“I love the personal side,” Snoop Dogg told ABC 7. “To be up close and personal; for people to see me, touch me, take pictures with me, to be able to know I really care.”

Families not only got a turkey, but they also got all of the trimmings for a Thanksgiving feast.

Don Lee Farms, the L.A. Regional Food Bank, Pepsi, and Frito-Lay donated the turkeys and fixings for the giveaway. The kind act gave 2,500 Inglewood families a Thanksgiving meal as lockdown orders around the state forced some businesses to close back down. The lingering impact of the Covid outbreak has been devastating for American families exacerbated by the federal government’s failed response to the pandemic.

Snoop Dogg is no stranger to helping people during the holidays.

Snoop Dogg often helps those who need some help during the holidays. He has teamed up with Inglewood before to make sure that families are able to have the Thanksgiving they deserve. This time of year is all about giving and being thankful for what we have and how we can help others. Snoop Dogg is a master of putting to work his compassion for other people.

READ: Snoop Dogg Loves Banda So Much That He’s Collaborating With Banda MS On A New Song And We Can’t Cope

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These Are The Thanksgiving Thirst Pics Latinos Love To See Every Year

Culture

These Are The Thanksgiving Thirst Pics Latinos Love To See Every Year

Granger Wootz / Getty Images

Thanksgiving is literally all about the food. We spend days planning out the menu and creating the most wonderful food experience of the year. For Latinos, the food game is exceptionally strong because we just know how its done.

Panes Con Pavo

Panes con pavo come after Thanksgiving as a delicious way to eat your leftovers. It definitely works. A pan con pavo is that splendid leftover turkey in a sandwich with some homemade salsa, cortido, cucumbers, tomatoes, and anything else you might want to add. You know it’s good if the juices are running down your arm like a po’ boy.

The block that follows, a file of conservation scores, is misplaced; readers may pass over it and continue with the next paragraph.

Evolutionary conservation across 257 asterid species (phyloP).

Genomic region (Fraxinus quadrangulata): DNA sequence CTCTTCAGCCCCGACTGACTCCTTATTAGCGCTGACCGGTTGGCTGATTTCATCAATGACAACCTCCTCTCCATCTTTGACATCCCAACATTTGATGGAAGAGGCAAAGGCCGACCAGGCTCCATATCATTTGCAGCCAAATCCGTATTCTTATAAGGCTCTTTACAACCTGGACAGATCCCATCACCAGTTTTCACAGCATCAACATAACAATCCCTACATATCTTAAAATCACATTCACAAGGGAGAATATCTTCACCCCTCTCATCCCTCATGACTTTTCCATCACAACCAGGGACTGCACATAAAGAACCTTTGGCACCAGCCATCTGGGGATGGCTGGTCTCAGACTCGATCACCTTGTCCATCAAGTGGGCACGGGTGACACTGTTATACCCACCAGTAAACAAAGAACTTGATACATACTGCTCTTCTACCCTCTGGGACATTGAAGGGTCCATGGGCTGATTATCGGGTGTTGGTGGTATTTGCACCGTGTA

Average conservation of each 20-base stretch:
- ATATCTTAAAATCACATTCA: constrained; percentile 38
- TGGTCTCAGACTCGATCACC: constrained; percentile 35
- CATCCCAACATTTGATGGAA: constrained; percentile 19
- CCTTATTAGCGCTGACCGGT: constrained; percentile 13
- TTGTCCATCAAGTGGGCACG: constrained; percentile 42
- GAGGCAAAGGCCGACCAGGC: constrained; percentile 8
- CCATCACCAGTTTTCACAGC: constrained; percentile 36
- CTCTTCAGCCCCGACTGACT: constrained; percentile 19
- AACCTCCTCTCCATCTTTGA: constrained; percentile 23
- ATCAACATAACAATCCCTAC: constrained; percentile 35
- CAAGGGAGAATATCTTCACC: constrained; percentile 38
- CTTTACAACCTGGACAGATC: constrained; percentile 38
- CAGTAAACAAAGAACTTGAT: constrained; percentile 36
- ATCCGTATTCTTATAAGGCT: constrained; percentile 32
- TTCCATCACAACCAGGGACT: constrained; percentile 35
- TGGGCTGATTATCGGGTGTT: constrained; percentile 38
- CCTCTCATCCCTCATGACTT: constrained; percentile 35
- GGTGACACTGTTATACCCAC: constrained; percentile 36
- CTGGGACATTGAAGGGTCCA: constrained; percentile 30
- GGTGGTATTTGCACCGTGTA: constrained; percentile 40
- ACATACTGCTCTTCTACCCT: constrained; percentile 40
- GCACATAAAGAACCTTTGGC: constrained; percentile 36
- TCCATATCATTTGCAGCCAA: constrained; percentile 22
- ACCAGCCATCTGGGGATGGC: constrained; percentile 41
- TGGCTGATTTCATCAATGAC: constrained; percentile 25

Congri

What seems like a basic dish requires the cooking prowess of an abuela. The way the beans are perfectly seasoned to balance out the rice is something you learn from experience. It’s a delicate balance to really add a layer of flavor to the beans that don’t overpower everything nor do they come up short. The mere image of this dish conjures up the memories of Thanksgivings past, especially for Cubans.

Arroz Con Leche

The smell of cinnamon filling the air is what all holidays are about. Arroz con leche is the quintessential dessert in Latino culture. The creamy goodness of the dairy and rice mixed with some sugar and cinnamon is enough to make you remember all of your fondest childhood memories. You might see this dessert everywhere during the holidays but it does make an occasional appearance throughout the year.

Tamales

There are always too many tamales created during the holidays. The running joke is that you will be eating frozen tamales until the end of summer because of how many your family makes. There is something so enticing about seeing the husk come off a warm tamal, releasing steam into the air. The cornmeal goodness is something no one will ever pass up on.

Tostones

Simple. Bite-size. Tostones are one of the most heavenly foods to come out of Latino culture. The savory plantain dish is a perfect pairing for just about any meal. Photos of the golden fried disks with salt sprinkled over them will make anyone’s mouth water. You can almost hear the crunch of these tostones when you look at the photo.

Pernil

A turkey is cool but a pernil is just… *chef’s kiss.* The crunchy skin of the pork coupled with the garlicky flavor that is infused in the meat is a coupling made from the most divine minds. The exquisite pork dish is a perfect substitute for anyone’s planned turkey on the big day.

Tres Leches Cake

Tres leches cake is another dessert that all Latinos have come to know and love. Who doesn’t enjoy a cake that is both light and fluffy while being sweet and juicy? The tres leches cake is always the most highlighted dessert and it should be. The delicate dessert is the showstopper and that is why it comes after the meal and paired with a nice coffee.